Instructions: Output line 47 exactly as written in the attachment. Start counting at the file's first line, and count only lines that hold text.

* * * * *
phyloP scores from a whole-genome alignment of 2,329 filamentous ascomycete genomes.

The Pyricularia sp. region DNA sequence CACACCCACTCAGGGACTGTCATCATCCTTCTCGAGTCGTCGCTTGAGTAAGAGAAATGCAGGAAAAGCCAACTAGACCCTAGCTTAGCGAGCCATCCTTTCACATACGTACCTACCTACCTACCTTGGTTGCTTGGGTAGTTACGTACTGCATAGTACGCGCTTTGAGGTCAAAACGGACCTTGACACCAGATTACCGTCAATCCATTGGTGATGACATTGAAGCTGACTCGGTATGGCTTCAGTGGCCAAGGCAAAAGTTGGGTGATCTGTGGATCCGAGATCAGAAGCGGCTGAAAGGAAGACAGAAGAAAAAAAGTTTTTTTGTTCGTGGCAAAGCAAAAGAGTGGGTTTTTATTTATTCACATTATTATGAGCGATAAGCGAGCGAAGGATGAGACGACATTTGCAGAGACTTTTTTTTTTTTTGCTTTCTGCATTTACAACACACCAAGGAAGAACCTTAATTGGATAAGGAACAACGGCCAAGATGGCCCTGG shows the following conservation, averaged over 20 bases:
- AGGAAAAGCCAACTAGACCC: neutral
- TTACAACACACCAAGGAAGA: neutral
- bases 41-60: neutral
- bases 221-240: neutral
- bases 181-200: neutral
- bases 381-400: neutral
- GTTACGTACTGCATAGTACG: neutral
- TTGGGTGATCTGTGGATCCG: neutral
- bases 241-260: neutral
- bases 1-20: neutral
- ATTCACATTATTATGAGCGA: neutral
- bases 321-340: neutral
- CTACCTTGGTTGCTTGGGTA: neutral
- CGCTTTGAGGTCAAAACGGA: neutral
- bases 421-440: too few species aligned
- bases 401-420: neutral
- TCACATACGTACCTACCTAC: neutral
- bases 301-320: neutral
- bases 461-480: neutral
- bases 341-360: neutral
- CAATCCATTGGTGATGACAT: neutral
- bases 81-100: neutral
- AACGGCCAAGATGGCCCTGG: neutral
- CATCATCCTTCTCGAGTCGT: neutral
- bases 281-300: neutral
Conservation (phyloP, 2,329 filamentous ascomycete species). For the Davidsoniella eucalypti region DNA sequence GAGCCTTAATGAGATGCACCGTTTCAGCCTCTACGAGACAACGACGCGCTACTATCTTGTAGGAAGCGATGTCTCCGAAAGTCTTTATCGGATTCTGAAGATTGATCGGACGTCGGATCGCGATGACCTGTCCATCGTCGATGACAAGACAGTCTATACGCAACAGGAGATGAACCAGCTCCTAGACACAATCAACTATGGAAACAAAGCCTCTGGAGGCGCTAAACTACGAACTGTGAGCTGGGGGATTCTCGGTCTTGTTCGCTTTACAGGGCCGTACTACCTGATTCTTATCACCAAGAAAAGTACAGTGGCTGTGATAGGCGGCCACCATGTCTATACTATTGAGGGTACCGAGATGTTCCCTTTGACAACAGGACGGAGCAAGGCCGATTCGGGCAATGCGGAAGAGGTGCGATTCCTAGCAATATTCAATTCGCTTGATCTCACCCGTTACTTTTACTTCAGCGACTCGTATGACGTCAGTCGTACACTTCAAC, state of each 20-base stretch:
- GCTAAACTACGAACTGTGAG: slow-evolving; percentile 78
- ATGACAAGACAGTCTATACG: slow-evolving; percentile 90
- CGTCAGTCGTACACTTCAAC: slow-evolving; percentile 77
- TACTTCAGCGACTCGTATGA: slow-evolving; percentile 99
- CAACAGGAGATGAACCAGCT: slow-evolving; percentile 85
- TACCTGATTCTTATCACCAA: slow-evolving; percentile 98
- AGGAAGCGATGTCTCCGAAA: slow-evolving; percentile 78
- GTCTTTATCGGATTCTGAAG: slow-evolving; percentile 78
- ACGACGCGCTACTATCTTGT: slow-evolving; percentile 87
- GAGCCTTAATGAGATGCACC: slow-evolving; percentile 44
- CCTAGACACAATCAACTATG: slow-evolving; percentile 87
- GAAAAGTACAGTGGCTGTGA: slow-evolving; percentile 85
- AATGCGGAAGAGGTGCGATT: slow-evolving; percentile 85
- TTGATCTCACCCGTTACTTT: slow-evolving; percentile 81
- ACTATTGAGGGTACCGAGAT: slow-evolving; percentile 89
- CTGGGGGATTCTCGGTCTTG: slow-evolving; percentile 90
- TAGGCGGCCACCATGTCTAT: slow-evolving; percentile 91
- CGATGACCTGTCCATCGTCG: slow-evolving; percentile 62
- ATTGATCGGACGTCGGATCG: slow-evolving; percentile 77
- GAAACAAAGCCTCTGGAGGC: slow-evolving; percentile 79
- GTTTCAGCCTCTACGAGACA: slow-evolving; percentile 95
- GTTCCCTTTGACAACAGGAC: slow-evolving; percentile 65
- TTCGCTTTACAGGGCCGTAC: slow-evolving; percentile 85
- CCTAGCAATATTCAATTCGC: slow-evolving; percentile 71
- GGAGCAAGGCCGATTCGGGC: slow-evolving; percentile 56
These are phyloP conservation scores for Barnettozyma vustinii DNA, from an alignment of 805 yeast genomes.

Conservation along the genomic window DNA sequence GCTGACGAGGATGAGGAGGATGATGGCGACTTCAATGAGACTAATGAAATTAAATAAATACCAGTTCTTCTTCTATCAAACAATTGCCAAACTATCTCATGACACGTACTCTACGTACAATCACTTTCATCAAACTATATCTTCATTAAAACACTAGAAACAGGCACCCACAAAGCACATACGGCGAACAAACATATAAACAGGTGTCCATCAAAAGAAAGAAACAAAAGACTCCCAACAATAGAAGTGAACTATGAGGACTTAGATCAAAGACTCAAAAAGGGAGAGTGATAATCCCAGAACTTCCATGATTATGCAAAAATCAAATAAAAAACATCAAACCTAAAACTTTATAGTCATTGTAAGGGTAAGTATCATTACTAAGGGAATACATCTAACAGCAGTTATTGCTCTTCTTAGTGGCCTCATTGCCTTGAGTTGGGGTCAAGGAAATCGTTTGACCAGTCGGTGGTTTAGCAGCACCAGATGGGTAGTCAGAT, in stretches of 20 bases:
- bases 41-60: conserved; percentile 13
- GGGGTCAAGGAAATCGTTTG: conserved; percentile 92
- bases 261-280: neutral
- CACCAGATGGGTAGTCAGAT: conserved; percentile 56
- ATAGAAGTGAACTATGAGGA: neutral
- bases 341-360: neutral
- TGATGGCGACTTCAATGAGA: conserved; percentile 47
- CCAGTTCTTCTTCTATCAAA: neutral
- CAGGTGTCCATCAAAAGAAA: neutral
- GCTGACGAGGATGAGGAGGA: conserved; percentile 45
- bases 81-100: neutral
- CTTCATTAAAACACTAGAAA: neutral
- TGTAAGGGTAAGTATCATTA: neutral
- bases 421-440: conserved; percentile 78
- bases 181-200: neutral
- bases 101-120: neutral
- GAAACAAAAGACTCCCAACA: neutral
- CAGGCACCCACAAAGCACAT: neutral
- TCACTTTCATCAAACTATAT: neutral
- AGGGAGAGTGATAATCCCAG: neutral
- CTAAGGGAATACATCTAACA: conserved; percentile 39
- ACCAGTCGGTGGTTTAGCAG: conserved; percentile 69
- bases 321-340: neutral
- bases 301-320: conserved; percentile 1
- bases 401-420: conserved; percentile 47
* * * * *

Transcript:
- ATTGATCGGACGTCGGATCG: slow-evolving; percentile 77